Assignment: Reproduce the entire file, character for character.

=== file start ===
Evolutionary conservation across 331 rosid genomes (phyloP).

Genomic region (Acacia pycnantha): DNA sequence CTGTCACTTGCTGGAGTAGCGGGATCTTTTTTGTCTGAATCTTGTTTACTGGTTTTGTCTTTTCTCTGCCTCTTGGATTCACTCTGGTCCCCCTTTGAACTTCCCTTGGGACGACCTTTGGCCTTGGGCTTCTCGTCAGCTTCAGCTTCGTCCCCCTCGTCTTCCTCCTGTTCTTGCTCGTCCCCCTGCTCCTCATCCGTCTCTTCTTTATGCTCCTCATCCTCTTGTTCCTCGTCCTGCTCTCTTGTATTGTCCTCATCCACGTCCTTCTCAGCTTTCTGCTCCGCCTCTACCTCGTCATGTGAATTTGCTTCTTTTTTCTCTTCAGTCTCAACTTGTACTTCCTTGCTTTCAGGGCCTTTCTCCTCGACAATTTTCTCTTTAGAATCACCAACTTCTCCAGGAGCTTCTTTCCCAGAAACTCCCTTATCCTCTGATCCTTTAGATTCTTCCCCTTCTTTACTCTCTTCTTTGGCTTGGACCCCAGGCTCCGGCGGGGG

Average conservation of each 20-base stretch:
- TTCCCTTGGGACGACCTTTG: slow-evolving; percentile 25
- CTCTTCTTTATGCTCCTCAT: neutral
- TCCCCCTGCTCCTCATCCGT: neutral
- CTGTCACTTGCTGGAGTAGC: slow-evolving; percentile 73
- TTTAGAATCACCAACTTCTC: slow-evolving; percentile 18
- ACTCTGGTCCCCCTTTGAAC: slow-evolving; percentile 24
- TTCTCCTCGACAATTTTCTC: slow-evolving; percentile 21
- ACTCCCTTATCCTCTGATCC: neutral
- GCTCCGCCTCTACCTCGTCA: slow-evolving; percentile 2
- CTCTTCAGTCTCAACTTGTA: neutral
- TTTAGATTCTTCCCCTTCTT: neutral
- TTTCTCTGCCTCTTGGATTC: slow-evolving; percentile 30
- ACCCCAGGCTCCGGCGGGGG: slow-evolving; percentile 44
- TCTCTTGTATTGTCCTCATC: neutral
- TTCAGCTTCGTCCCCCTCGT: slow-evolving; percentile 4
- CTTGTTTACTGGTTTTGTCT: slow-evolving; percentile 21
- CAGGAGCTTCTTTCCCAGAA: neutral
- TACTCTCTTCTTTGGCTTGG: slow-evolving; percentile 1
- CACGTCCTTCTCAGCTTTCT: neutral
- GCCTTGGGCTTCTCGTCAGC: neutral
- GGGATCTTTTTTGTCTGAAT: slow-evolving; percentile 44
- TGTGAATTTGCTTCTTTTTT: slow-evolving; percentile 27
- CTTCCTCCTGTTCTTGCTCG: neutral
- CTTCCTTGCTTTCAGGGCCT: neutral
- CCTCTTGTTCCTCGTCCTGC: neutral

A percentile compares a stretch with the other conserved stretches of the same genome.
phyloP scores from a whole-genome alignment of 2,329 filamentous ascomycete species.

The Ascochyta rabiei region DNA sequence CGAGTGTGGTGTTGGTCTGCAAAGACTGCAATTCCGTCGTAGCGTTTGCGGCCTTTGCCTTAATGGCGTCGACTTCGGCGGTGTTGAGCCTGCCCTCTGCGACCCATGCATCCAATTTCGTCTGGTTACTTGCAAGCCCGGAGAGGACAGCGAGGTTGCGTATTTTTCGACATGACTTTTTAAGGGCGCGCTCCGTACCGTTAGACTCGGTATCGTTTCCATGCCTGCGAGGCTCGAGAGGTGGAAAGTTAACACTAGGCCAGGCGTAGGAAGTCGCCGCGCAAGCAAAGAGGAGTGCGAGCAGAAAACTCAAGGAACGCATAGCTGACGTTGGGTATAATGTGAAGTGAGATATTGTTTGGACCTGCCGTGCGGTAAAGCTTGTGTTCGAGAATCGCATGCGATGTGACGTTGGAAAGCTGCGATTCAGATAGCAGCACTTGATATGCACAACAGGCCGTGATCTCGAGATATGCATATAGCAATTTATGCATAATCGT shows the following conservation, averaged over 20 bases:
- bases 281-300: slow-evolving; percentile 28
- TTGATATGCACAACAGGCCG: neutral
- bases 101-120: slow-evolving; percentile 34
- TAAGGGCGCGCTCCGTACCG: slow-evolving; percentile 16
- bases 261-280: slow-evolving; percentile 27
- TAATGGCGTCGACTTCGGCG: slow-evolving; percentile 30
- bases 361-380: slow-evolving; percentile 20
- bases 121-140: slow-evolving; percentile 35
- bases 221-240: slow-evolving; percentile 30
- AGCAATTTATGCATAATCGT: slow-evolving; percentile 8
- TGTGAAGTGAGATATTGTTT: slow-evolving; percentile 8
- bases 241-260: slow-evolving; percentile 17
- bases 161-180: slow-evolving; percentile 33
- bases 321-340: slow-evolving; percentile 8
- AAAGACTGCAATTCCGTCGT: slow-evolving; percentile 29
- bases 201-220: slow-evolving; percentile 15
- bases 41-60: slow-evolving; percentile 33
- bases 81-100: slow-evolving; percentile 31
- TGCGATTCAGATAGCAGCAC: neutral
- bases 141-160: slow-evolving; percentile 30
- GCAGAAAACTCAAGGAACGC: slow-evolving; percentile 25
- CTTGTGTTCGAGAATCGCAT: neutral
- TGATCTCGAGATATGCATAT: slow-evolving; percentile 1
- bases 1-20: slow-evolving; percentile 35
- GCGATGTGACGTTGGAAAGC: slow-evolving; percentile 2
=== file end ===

Evolutionary conservation across 331 rosid genomes (phyloP).

Genomic region (Acacia pycnantha): DNA sequence CTGTCACTTGCTGGAGTAGCGGGATCTTTTTTGTCTGAATCTTGTTTACTGGTTTTGTCTTTTCTCTGCCTCTTGGATTCACTCTGGTCCCCCTTTGAACTTCCCTTGGGACGACCTTTGGCCTTGGGCTTCTCGTCAGCTTCAGCTTCGTCCCCCTCGTCTTCCTCCTGTTCTTGCTCGTCCCCCTGCTCCTCATCCGTCTCTTCTTTATGCTCCTCATCCTCTTGTTCCTCGTCCTGCTCTCTTGTATTGTCCTCATCCACGTCCTTCTCAGCTTTCTGCTCCGCCTCTACCTCGTCATGTGAATTTGCTTCTTTTTTCTCTTCAGTCTCAACTTGTACTTCCTTGCTTTCAGGGCCTTTCTCCTCGACAATTTTCTCTTTAGAATCACCAACTTCTCCAGGAGCTTCTTTCCCAGAAACTCCCTTATCCTCTGATCCTTTAGATTCTTCCCCTTCTTTACTCTCTTCTTTGGCTTGGACCCCAGGCTCCGGCGGGGG

Average conservation of each 20-base stretch:
- TTCCCTTGGGACGACCTTTG: slow-evolving; percentile 25
- CTCTTCTTTATGCTCCTCAT: neutral
- TCCCCCTGCTCCTCATCCGT: neutral
- CTGTCACTTGCTGGAGTAGC: slow-evolving; percentile 73
- TTTAGAATCACCAACTTCTC: slow-evolving; percentile 18
- ACTCTGGTCCCCCTTTGAAC: slow-evolving; percentile 24
- TTCTCCTCGACAATTTTCTC: slow-evolving; percentile 21
- ACTCCCTTATCCTCTGATCC: neutral
- GCTCCGCCTCTACCTCGTCA: slow-evolving; percentile 2
- CTCTTCAGTCTCAACTTGTA: neutral
- TTTAGATTCTTCCCCTTCTT: neutral
- TTTCTCTGCCTCTTGGATTC: slow-evolving; percentile 30
- ACCCCAGGCTCCGGCGGGGG: slow-evolving; percentile 44
- TCTCTTGTATTGTCCTCATC: neutral
- TTCAGCTTCGTCCCCCTCGT: slow-evolving; percentile 4
- CTTGTTTACTGGTTTTGTCT: slow-evolving; percentile 21
- CAGGAGCTTCTTTCCCAGAA: neutral
- TACTCTCTTCTTTGGCTTGG: slow-evolving; percentile 1
- CACGTCCTTCTCAGCTTTCT: neutral
- GCCTTGGGCTTCTCGTCAGC: neutral
- GGGATCTTTTTTGTCTGAAT: slow-evolving; percentile 44
- TGTGAATTTGCTTCTTTTTT: slow-evolving; percentile 27
- CTTCCTCCTGTTCTTGCTCG: neutral
- CTTCCTTGCTTTCAGGGCCT: neutral
- CCTCTTGTTCCTCGTCCTGC: neutral

A percentile compares a stretch with the other conserved stretches of the same genome.
phyloP scores from a whole-genome alignment of 2,329 filamentous ascomycete species.

The Ascochyta rabiei region DNA sequence CGAGTGTGGTGTTGGTCTGCAAAGACTGCAATTCCGTCGTAGCGTTTGCGGCCTTTGCCTTAATGGCGTCGACTTCGGCGGTGTTGAGCCTGCCCTCTGCGACCCATGCATCCAATTTCGTCTGGTTACTTGCAAGCCCGGAGAGGACAGCGAGGTTGCGTATTTTTCGACATGACTTTTTAAGGGCGCGCTCCGTACCGTTAGACTCGGTATCGTTTCCATGCCTGCGAGGCTCGAGAGGTGGAAAGTTAACACTAGGCCAGGCGTAGGAAGTCGCCGCGCAAGCAAAGAGGAGTGCGAGCAGAAAACTCAAGGAACGCATAGCTGACGTTGGGTATAATGTGAAGTGAGATATTGTTTGGACCTGCCGTGCGGTAAAGCTTGTGTTCGAGAATCGCATGCGATGTGACGTTGGAAAGCTGCGATTCAGATAGCAGCACTTGATATGCACAACAGGCCGTGATCTCGAGATATGCATATAGCAATTTATGCATAATCGT shows the following conservation, averaged over 20 bases:
- bases 281-300: slow-evolving; percentile 28
- TTGATATGCACAACAGGCCG: neutral
- bases 101-120: slow-evolving; percentile 34
- TAAGGGCGCGCTCCGTACCG: slow-evolving; percentile 16
- bases 261-280: slow-evolving; percentile 27
- TAATGGCGTCGACTTCGGCG: slow-evolving; percentile 30
- bases 361-380: slow-evolving; percentile 20
- bases 121-140: slow-evolving; percentile 35
- bases 221-240: slow-evolving; percentile 30
- AGCAATTTATGCATAATCGT: slow-evolving; percentile 8
- TGTGAAGTGAGATATTGTTT: slow-evolving; percentile 8
- bases 241-260: slow-evolving; percentile 17
- bases 161-180: slow-evolving; percentile 33
- bases 321-340: slow-evolving; percentile 8
- AAAGACTGCAATTCCGTCGT: slow-evolving; percentile 29
- bases 201-220: slow-evolving; percentile 15
- bases 41-60: slow-evolving; percentile 33
- bases 81-100: slow-evolving; percentile 31
- TGCGATTCAGATAGCAGCAC: neutral
- bases 141-160: slow-evolving; percentile 30
- GCAGAAAACTCAAGGAACGC: slow-evolving; percentile 25
- CTTGTGTTCGAGAATCGCAT: neutral
- TGATCTCGAGATATGCATAT: slow-evolving; percentile 1
- bases 1-20: slow-evolving; percentile 35
- GCGATGTGACGTTGGAAAGC: slow-evolving; percentile 2